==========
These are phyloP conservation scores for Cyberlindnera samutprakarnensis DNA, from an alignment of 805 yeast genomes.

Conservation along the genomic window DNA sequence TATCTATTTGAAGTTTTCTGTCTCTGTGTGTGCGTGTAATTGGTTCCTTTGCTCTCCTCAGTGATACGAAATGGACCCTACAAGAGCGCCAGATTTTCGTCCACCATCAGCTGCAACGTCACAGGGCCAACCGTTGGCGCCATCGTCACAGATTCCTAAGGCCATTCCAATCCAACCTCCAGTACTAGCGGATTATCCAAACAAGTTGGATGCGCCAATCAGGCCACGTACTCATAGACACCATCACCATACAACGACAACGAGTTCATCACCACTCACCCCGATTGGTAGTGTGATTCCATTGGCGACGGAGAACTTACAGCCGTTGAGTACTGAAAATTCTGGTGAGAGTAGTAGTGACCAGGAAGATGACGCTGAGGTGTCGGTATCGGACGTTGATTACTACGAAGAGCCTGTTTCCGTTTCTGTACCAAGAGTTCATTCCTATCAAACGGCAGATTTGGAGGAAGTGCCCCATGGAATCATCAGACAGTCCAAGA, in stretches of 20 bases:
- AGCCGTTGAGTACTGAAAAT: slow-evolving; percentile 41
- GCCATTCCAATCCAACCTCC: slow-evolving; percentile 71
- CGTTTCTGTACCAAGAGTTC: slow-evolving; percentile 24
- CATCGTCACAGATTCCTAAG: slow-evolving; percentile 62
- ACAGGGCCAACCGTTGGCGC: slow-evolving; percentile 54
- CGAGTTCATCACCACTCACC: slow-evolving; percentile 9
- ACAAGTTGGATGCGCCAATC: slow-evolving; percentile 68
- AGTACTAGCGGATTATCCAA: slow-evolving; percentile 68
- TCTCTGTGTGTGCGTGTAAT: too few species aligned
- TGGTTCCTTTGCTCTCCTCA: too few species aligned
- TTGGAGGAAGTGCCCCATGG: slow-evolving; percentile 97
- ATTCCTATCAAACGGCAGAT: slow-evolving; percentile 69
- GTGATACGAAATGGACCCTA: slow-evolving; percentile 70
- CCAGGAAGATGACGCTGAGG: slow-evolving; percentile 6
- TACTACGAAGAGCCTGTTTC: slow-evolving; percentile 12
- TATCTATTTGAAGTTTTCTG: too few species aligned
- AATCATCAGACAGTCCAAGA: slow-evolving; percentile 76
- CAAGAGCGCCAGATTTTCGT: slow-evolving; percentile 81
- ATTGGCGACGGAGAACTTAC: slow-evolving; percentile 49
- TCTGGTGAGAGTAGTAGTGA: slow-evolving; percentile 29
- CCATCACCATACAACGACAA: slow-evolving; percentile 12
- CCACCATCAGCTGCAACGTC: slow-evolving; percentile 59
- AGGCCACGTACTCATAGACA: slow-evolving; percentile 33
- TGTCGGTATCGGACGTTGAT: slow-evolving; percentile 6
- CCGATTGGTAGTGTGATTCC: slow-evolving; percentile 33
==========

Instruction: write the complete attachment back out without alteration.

These are phyloP conservation scores for Cyberlindnera samutprakarnensis DNA, from an alignment of 805 yeast genomes.

Conservation along the genomic window DNA sequence TATCTATTTGAAGTTTTCTGTCTCTGTGTGTGCGTGTAATTGGTTCCTTTGCTCTCCTCAGTGATACGAAATGGACCCTACAAGAGCGCCAGATTTTCGTCCACCATCAGCTGCAACGTCACAGGGCCAACCGTTGGCGCCATCGTCACAGATTCCTAAGGCCATTCCAATCCAACCTCCAGTACTAGCGGATTATCCAAACAAGTTGGATGCGCCAATCAGGCCACGTACTCATAGACACCATCACCATACAACGACAACGAGTTCATCACCACTCACCCCGATTGGTAGTGTGATTCCATTGGCGACGGAGAACTTACAGCCGTTGAGTACTGAAAATTCTGGTGAGAGTAGTAGTGACCAGGAAGATGACGCTGAGGTGTCGGTATCGGACGTTGATTACTACGAAGAGCCTGTTTCCGTTTCTGTACCAAGAGTTCATTCCTATCAAACGGCAGATTTGGAGGAAGTGCCCCATGGAATCATCAGACAGTCCAAGA, in stretches of 20 bases:
- AGCCGTTGAGTACTGAAAAT: slow-evolving; percentile 41
- GCCATTCCAATCCAACCTCC: slow-evolving; percentile 71
- CGTTTCTGTACCAAGAGTTC: slow-evolving; percentile 24
- CATCGTCACAGATTCCTAAG: slow-evolving; percentile 62
- ACAGGGCCAACCGTTGGCGC: slow-evolving; percentile 54
- CGAGTTCATCACCACTCACC: slow-evolving; percentile 9
- ACAAGTTGGATGCGCCAATC: slow-evolving; percentile 68
- AGTACTAGCGGATTATCCAA: slow-evolving; percentile 68
- TCTCTGTGTGTGCGTGTAAT: too few species aligned
- TGGTTCCTTTGCTCTCCTCA: too few species aligned
- TTGGAGGAAGTGCCCCATGG: slow-evolving; percentile 97
- ATTCCTATCAAACGGCAGAT: slow-evolving; percentile 69
- GTGATACGAAATGGACCCTA: slow-evolving; percentile 70
- CCAGGAAGATGACGCTGAGG: slow-evolving; percentile 6
- TACTACGAAGAGCCTGTTTC: slow-evolving; percentile 12
- TATCTATTTGAAGTTTTCTG: too few species aligned
- AATCATCAGACAGTCCAAGA: slow-evolving; percentile 76
- CAAGAGCGCCAGATTTTCGT: slow-evolving; percentile 81
- ATTGGCGACGGAGAACTTAC: slow-evolving; percentile 49
- TCTGGTGAGAGTAGTAGTGA: slow-evolving; percentile 29
- CCATCACCATACAACGACAA: slow-evolving; percentile 12
- CCACCATCAGCTGCAACGTC: slow-evolving; percentile 59
- AGGCCACGTACTCATAGACA: slow-evolving; percentile 33
- TGTCGGTATCGGACGTTGAT: slow-evolving; percentile 6
- CCGATTGGTAGTGTGATTCC: slow-evolving; percentile 33